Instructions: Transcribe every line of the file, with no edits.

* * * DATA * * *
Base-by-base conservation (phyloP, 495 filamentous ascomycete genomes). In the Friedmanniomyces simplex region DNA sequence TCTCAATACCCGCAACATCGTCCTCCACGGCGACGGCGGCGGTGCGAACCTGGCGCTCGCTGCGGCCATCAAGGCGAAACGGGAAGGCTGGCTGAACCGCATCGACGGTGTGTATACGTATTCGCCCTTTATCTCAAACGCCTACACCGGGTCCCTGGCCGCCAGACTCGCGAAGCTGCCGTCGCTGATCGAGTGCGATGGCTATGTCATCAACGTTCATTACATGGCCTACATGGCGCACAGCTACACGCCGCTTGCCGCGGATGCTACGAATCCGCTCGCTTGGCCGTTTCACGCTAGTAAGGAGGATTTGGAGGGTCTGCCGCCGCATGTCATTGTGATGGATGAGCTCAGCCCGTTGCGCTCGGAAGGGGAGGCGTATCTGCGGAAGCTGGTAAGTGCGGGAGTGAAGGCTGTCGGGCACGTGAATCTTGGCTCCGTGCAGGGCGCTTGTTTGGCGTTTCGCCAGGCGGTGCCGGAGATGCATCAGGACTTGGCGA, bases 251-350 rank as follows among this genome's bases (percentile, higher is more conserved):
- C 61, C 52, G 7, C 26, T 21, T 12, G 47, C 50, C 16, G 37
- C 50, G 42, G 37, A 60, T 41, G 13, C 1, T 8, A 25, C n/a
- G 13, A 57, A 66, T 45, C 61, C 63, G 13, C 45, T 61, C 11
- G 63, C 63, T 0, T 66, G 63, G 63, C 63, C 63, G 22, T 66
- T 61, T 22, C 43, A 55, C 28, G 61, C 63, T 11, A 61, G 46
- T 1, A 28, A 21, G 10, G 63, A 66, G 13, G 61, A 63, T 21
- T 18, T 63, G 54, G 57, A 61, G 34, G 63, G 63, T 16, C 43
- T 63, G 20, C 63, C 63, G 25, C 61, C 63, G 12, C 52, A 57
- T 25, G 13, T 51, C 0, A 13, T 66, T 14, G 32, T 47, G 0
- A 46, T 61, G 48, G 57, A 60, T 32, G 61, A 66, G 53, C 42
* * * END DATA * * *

Base-by-base conservation (phyloP, 495 filamentous ascomycete genomes). In the Friedmanniomyces simplex region DNA sequence TCTCAATACCCGCAACATCGTCCTCCACGGCGACGGCGGCGGTGCGAACCTGGCGCTCGCTGCGGCCATCAAGGCGAAACGGGAAGGCTGGCTGAACCGCATCGACGGTGTGTATACGTATTCGCCCTTTATCTCAAACGCCTACACCGGGTCCCTGGCCGCCAGACTCGCGAAGCTGCCGTCGCTGATCGAGTGCGATGGCTATGTCATCAACGTTCATTACATGGCCTACATGGCGCACAGCTACACGCCGCTTGCCGCGGATGCTACGAATCCGCTCGCTTGGCCGTTTCACGCTAGTAAGGAGGATTTGGAGGGTCTGCCGCCGCATGTCATTGTGATGGATGAGCTCAGCCCGTTGCGCTCGGAAGGGGAGGCGTATCTGCGGAAGCTGGTAAGTGCGGGAGTGAAGGCTGTCGGGCACGTGAATCTTGGCTCCGTGCAGGGCGCTTGTTTGGCGTTTCGCCAGGCGGTGCCGGAGATGCATCAGGACTTGGCGA, bases 251-350 rank as follows among this genome's bases (percentile, higher is more conserved):
- C 61, C 52, G 7, C 26, T 21, T 12, G 47, C 50, C 16, G 37
- C 50, G 42, G 37, A 60, T 41, G 13, C 1, T 8, A 25, C n/a
- G 13, A 57, A 66, T 45, C 61, C 63, G 13, C 45, T 61, C 11
- G 63, C 63, T 0, T 66, G 63, G 63, C 63, C 63, G 22, T 66
- T 61, T 22, C 43, A 55, C 28, G 61, C 63, T 11, A 61, G 46
- T 1, A 28, A 21, G 10, G 63, A 66, G 13, G 61, A 63, T 21
- T 18, T 63, G 54, G 57, A 61, G 34, G 63, G 63, T 16, C 43
- T 63, G 20, C 63, C 63, G 25, C 61, C 63, G 12, C 52, A 57
- T 25, G 13, T 51, C 0, A 13, T 66, T 14, G 32, T 47, G 0
- A 46, T 61, G 48, G 57, A 60, T 32, G 61, A 66, G 53, C 42